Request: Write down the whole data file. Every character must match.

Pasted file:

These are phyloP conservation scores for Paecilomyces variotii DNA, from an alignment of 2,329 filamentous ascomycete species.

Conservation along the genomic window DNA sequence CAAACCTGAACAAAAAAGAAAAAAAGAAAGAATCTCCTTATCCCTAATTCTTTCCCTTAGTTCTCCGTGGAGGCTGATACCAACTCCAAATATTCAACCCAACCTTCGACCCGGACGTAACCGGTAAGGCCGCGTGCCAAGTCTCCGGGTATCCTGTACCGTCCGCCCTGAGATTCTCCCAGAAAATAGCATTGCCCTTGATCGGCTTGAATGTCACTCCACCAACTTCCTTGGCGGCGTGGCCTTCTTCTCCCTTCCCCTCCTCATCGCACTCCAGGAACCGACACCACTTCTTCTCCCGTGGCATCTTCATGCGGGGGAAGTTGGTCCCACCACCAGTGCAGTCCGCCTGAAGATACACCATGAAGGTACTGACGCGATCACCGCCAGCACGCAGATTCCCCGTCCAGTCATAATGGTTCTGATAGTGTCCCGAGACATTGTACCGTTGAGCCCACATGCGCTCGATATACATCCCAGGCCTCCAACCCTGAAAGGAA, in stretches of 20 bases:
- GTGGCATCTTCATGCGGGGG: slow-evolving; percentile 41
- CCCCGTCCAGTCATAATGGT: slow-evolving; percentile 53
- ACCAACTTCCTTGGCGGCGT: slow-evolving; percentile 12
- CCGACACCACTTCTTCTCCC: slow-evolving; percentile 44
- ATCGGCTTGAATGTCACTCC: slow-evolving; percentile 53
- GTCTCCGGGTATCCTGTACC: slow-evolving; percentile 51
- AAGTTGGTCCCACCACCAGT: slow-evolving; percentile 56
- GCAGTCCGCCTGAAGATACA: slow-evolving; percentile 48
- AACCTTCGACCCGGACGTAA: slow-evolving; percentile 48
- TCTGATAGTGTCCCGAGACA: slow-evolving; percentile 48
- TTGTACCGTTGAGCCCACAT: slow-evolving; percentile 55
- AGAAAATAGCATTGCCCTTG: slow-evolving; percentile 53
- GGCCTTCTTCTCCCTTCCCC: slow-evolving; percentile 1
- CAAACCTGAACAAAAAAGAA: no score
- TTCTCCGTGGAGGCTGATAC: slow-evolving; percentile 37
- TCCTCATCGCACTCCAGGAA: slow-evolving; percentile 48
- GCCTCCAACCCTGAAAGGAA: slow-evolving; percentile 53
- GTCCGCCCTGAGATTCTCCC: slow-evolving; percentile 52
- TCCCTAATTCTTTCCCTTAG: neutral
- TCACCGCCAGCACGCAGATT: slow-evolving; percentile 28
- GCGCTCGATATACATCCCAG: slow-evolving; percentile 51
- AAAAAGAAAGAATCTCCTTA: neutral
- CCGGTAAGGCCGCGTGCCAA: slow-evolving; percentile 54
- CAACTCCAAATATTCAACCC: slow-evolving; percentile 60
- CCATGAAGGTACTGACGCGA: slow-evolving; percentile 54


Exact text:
These are phyloP conservation scores for Paecilomyces variotii DNA, from an alignment of 2,329 filamentous ascomycete species.

Conservation along the genomic window DNA sequence CAAACCTGAACAAAAAAGAAAAAAAGAAAGAATCTCCTTATCCCTAATTCTTTCCCTTAGTTCTCCGTGGAGGCTGATACCAACTCCAAATATTCAACCCAACCTTCGACCCGGACGTAACCGGTAAGGCCGCGTGCCAAGTCTCCGGGTATCCTGTACCGTCCGCCCTGAGATTCTCCCAGAAAATAGCATTGCCCTTGATCGGCTTGAATGTCACTCCACCAACTTCCTTGGCGGCGTGGCCTTCTTCTCCCTTCCCCTCCTCATCGCACTCCAGGAACCGACACCACTTCTTCTCCCGTGGCATCTTCATGCGGGGGAAGTTGGTCCCACCACCAGTGCAGTCCGCCTGAAGATACACCATGAAGGTACTGACGCGATCACCGCCAGCACGCAGATTCCCCGTCCAGTCATAATGGTTCTGATAGTGTCCCGAGACATTGTACCGTTGAGCCCACATGCGCTCGATATACATCCCAGGCCTCCAACCCTGAAAGGAA, in stretches of 20 bases:
- GTGGCATCTTCATGCGGGGG: slow-evolving; percentile 41
- CCCCGTCCAGTCATAATGGT: slow-evolving; percentile 53
- ACCAACTTCCTTGGCGGCGT: slow-evolving; percentile 12
- CCGACACCACTTCTTCTCCC: slow-evolving; percentile 44
- ATCGGCTTGAATGTCACTCC: slow-evolving; percentile 53
- GTCTCCGGGTATCCTGTACC: slow-evolving; percentile 51
- AAGTTGGTCCCACCACCAGT: slow-evolving; percentile 56
- GCAGTCCGCCTGAAGATACA: slow-evolving; percentile 48
- AACCTTCGACCCGGACGTAA: slow-evolving; percentile 48
- TCTGATAGTGTCCCGAGACA: slow-evolving; percentile 48
- TTGTACCGTTGAGCCCACAT: slow-evolving; percentile 55
- AGAAAATAGCATTGCCCTTG: slow-evolving; percentile 53
- GGCCTTCTTCTCCCTTCCCC: slow-evolving; percentile 1
- CAAACCTGAACAAAAAAGAA: no score
- TTCTCCGTGGAGGCTGATAC: slow-evolving; percentile 37
- TCCTCATCGCACTCCAGGAA: slow-evolving; percentile 48
- GCCTCCAACCCTGAAAGGAA: slow-evolving; percentile 53
- GTCCGCCCTGAGATTCTCCC: slow-evolving; percentile 52
- TCCCTAATTCTTTCCCTTAG: neutral
- TCACCGCCAGCACGCAGATT: slow-evolving; percentile 28
- GCGCTCGATATACATCCCAG: slow-evolving; percentile 51
- AAAAAGAAAGAATCTCCTTA: neutral
- CCGGTAAGGCCGCGTGCCAA: slow-evolving; percentile 54
- CAACTCCAAATATTCAACCC: slow-evolving; percentile 60
- CCATGAAGGTACTGACGCGA: slow-evolving; percentile 54